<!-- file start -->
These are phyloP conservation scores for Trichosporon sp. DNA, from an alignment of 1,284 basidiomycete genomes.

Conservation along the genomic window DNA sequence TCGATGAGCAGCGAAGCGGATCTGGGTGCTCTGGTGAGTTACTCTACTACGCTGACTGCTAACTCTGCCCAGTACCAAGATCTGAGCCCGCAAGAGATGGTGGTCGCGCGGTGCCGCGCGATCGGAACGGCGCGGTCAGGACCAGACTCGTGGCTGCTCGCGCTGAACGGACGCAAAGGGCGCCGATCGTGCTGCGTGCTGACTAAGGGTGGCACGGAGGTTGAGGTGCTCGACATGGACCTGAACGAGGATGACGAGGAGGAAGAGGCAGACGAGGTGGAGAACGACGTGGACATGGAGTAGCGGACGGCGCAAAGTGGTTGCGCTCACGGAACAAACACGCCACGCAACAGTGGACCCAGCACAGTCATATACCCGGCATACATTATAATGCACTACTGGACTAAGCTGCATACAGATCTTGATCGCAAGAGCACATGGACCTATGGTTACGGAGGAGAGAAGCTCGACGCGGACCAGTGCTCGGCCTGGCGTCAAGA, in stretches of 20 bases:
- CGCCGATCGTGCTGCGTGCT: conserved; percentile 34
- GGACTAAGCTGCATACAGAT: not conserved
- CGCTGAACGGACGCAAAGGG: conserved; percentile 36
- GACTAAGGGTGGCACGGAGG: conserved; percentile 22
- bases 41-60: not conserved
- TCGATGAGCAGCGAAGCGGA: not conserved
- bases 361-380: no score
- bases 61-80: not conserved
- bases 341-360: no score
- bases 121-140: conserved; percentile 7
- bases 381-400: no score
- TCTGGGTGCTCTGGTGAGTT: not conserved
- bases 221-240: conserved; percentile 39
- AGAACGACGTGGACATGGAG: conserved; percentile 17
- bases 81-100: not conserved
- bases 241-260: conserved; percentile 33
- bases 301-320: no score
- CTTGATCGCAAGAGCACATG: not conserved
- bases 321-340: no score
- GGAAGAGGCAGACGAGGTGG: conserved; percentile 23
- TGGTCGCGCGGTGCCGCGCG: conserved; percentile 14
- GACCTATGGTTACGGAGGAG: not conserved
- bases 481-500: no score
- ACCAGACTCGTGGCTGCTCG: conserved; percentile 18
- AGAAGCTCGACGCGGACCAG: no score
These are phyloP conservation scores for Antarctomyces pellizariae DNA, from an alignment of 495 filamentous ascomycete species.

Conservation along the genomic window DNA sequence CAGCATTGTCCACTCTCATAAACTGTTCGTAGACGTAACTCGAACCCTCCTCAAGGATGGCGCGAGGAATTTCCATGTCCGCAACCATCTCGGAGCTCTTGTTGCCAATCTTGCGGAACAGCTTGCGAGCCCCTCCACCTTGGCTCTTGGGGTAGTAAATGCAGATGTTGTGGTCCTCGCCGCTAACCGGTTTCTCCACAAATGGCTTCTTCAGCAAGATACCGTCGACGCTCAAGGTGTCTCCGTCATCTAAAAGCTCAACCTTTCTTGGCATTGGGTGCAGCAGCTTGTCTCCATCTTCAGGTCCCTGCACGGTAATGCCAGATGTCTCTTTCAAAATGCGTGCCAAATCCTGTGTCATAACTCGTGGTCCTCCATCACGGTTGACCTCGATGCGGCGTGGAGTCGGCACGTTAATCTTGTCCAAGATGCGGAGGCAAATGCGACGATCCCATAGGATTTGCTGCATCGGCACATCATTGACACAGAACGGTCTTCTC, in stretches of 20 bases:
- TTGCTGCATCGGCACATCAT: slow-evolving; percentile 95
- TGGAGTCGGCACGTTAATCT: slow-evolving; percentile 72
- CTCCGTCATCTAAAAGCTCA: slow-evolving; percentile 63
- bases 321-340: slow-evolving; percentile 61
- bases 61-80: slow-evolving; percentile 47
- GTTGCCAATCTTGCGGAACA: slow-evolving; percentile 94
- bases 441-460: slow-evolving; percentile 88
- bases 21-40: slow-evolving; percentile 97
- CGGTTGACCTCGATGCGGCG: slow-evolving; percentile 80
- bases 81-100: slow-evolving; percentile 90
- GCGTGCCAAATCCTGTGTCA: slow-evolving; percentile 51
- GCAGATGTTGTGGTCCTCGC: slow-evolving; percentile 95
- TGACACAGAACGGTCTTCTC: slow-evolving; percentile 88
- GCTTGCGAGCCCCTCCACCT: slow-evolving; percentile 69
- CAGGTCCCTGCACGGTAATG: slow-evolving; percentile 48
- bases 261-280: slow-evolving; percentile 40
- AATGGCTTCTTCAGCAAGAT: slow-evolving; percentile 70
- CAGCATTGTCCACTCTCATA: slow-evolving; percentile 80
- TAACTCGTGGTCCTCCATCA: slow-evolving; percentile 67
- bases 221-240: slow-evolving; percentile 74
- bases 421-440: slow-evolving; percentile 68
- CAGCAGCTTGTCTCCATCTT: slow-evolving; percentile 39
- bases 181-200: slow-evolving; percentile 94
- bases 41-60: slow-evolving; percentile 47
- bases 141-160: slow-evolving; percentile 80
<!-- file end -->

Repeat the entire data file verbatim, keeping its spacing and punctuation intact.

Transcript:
These are phyloP conservation scores for Trichosporon sp. DNA, from an alignment of 1,284 basidiomycete genomes.

Conservation along the genomic window DNA sequence TCGATGAGCAGCGAAGCGGATCTGGGTGCTCTGGTGAGTTACTCTACTACGCTGACTGCTAACTCTGCCCAGTACCAAGATCTGAGCCCGCAAGAGATGGTGGTCGCGCGGTGCCGCGCGATCGGAACGGCGCGGTCAGGACCAGACTCGTGGCTGCTCGCGCTGAACGGACGCAAAGGGCGCCGATCGTGCTGCGTGCTGACTAAGGGTGGCACGGAGGTTGAGGTGCTCGACATGGACCTGAACGAGGATGACGAGGAGGAAGAGGCAGACGAGGTGGAGAACGACGTGGACATGGAGTAGCGGACGGCGCAAAGTGGTTGCGCTCACGGAACAAACACGCCACGCAACAGTGGACCCAGCACAGTCATATACCCGGCATACATTATAATGCACTACTGGACTAAGCTGCATACAGATCTTGATCGCAAGAGCACATGGACCTATGGTTACGGAGGAGAGAAGCTCGACGCGGACCAGTGCTCGGCCTGGCGTCAAGA, in stretches of 20 bases:
- CGCCGATCGTGCTGCGTGCT: conserved; percentile 34
- GGACTAAGCTGCATACAGAT: not conserved
- CGCTGAACGGACGCAAAGGG: conserved; percentile 36
- GACTAAGGGTGGCACGGAGG: conserved; percentile 22
- bases 41-60: not conserved
- TCGATGAGCAGCGAAGCGGA: not conserved
- bases 361-380: no score
- bases 61-80: not conserved
- bases 341-360: no score
- bases 121-140: conserved; percentile 7
- bases 381-400: no score
- TCTGGGTGCTCTGGTGAGTT: not conserved
- bases 221-240: conserved; percentile 39
- AGAACGACGTGGACATGGAG: conserved; percentile 17
- bases 81-100: not conserved
- bases 241-260: conserved; percentile 33
- bases 301-320: no score
- CTTGATCGCAAGAGCACATG: not conserved
- bases 321-340: no score
- GGAAGAGGCAGACGAGGTGG: conserved; percentile 23
- TGGTCGCGCGGTGCCGCGCG: conserved; percentile 14
- GACCTATGGTTACGGAGGAG: not conserved
- bases 481-500: no score
- ACCAGACTCGTGGCTGCTCG: conserved; percentile 18
- AGAAGCTCGACGCGGACCAG: no score
These are phyloP conservation scores for Antarctomyces pellizariae DNA, from an alignment of 495 filamentous ascomycete species.

Conservation along the genomic window DNA sequence CAGCATTGTCCACTCTCATAAACTGTTCGTAGACGTAACTCGAACCCTCCTCAAGGATGGCGCGAGGAATTTCCATGTCCGCAACCATCTCGGAGCTCTTGTTGCCAATCTTGCGGAACAGCTTGCGAGCCCCTCCACCTTGGCTCTTGGGGTAGTAAATGCAGATGTTGTGGTCCTCGCCGCTAACCGGTTTCTCCACAAATGGCTTCTTCAGCAAGATACCGTCGACGCTCAAGGTGTCTCCGTCATCTAAAAGCTCAACCTTTCTTGGCATTGGGTGCAGCAGCTTGTCTCCATCTTCAGGTCCCTGCACGGTAATGCCAGATGTCTCTTTCAAAATGCGTGCCAAATCCTGTGTCATAACTCGTGGTCCTCCATCACGGTTGACCTCGATGCGGCGTGGAGTCGGCACGTTAATCTTGTCCAAGATGCGGAGGCAAATGCGACGATCCCATAGGATTTGCTGCATCGGCACATCATTGACACAGAACGGTCTTCTC, in stretches of 20 bases:
- TTGCTGCATCGGCACATCAT: slow-evolving; percentile 95
- TGGAGTCGGCACGTTAATCT: slow-evolving; percentile 72
- CTCCGTCATCTAAAAGCTCA: slow-evolving; percentile 63
- bases 321-340: slow-evolving; percentile 61
- bases 61-80: slow-evolving; percentile 47
- GTTGCCAATCTTGCGGAACA: slow-evolving; percentile 94
- bases 441-460: slow-evolving; percentile 88
- bases 21-40: slow-evolving; percentile 97
- CGGTTGACCTCGATGCGGCG: slow-evolving; percentile 80
- bases 81-100: slow-evolving; percentile 90
- GCGTGCCAAATCCTGTGTCA: slow-evolving; percentile 51
- GCAGATGTTGTGGTCCTCGC: slow-evolving; percentile 95
- TGACACAGAACGGTCTTCTC: slow-evolving; percentile 88
- GCTTGCGAGCCCCTCCACCT: slow-evolving; percentile 69
- CAGGTCCCTGCACGGTAATG: slow-evolving; percentile 48
- bases 261-280: slow-evolving; percentile 40
- AATGGCTTCTTCAGCAAGAT: slow-evolving; percentile 70
- CAGCATTGTCCACTCTCATA: slow-evolving; percentile 80
- TAACTCGTGGTCCTCCATCA: slow-evolving; percentile 67
- bases 221-240: slow-evolving; percentile 74
- bases 421-440: slow-evolving; percentile 68
- CAGCAGCTTGTCTCCATCTT: slow-evolving; percentile 39
- bases 181-200: slow-evolving; percentile 94
- bases 41-60: slow-evolving; percentile 47
- bases 141-160: slow-evolving; percentile 80